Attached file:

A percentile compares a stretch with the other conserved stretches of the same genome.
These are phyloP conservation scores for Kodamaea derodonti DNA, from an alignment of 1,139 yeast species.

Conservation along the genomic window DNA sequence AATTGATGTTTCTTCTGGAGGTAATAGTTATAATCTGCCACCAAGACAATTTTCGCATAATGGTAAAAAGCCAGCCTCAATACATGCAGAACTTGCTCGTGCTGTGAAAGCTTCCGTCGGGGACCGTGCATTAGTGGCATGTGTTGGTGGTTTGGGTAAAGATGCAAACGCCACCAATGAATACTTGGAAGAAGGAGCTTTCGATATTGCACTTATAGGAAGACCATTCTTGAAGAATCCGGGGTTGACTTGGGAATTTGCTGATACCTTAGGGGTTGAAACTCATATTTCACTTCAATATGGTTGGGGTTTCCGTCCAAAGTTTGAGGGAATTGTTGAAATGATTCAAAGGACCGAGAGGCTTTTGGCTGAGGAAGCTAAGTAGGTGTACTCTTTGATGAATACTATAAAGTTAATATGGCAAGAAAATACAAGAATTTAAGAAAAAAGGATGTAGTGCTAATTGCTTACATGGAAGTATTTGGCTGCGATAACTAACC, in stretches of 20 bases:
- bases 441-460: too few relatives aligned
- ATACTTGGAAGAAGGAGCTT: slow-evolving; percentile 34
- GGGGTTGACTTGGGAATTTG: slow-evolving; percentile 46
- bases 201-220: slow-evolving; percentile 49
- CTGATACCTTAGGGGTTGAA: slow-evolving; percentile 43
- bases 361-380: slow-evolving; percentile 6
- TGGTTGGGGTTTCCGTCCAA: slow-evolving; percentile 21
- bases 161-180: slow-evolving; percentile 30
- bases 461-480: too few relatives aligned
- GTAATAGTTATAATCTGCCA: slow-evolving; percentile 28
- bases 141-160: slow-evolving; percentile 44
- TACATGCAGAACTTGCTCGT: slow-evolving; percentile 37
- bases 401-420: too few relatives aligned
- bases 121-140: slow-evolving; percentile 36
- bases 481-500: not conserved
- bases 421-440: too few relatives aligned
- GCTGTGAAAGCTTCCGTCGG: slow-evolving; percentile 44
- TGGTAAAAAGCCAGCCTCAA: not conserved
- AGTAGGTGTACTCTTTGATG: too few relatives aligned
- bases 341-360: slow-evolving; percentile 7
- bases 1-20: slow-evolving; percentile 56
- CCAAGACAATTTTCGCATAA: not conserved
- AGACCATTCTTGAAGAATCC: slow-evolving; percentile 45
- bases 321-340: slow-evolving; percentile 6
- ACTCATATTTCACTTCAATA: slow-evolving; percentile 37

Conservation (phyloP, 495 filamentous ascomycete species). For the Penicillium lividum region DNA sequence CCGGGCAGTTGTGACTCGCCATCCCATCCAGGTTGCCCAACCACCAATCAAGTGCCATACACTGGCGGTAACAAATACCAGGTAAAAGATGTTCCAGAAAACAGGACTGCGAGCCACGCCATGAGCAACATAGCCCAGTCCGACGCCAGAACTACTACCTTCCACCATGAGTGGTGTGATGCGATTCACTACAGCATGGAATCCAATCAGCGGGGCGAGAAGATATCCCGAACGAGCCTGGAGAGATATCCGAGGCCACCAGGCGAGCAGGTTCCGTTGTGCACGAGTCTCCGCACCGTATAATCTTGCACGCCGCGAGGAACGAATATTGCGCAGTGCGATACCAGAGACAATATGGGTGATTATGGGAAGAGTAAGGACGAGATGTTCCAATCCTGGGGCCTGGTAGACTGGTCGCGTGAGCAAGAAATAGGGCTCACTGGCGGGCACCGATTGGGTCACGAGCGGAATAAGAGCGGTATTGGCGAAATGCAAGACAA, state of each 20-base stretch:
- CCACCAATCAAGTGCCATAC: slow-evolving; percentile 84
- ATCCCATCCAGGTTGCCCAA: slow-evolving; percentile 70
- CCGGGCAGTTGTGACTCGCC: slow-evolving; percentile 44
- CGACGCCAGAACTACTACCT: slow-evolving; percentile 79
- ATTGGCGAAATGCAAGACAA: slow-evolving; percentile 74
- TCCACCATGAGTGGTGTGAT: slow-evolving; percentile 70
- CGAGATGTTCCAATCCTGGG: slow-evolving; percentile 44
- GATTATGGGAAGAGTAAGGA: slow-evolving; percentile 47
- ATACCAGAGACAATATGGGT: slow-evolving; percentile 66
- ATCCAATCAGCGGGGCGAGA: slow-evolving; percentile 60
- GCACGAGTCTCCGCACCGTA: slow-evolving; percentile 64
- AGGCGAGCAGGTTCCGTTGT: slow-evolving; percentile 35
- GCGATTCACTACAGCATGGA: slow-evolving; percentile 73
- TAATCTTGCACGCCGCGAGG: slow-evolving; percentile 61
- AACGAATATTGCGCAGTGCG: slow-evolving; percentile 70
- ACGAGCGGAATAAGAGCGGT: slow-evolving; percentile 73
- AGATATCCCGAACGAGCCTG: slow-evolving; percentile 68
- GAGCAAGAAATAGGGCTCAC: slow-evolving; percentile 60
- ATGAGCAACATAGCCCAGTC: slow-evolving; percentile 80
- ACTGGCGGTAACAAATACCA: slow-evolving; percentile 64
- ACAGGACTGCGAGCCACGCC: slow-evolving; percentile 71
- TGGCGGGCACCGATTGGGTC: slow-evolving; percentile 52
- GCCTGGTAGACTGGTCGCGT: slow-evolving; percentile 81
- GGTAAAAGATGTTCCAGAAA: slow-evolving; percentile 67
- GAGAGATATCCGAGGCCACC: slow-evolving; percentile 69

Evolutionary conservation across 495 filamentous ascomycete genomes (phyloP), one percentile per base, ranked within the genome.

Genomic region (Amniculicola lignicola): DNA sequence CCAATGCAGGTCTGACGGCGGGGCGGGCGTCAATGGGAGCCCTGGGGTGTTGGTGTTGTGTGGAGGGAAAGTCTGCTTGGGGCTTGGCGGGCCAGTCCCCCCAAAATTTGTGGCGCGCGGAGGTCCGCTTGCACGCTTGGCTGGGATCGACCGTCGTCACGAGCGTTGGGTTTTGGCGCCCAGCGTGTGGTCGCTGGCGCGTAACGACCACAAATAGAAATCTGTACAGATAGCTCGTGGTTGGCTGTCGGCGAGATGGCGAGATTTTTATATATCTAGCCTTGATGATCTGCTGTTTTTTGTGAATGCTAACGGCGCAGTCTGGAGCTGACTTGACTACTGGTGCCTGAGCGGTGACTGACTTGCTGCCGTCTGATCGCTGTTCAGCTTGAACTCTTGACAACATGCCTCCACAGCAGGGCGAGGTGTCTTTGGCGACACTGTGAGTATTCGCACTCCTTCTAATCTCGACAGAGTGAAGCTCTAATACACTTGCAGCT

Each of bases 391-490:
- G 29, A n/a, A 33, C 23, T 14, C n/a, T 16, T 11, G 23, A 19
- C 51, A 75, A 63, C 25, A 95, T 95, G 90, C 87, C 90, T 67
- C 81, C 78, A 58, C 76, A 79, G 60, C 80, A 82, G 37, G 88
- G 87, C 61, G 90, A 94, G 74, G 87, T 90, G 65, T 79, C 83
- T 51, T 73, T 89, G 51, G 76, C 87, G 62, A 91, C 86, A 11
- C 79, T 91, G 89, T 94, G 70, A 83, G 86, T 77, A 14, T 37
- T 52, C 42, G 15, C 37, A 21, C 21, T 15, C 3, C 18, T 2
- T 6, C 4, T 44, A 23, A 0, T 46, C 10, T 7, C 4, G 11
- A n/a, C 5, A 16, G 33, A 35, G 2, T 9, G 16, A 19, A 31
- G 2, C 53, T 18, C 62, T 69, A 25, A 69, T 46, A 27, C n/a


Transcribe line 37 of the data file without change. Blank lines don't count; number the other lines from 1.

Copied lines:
- GATTATGGGAAGAGTAAGGA: slow-evolving; percentile 47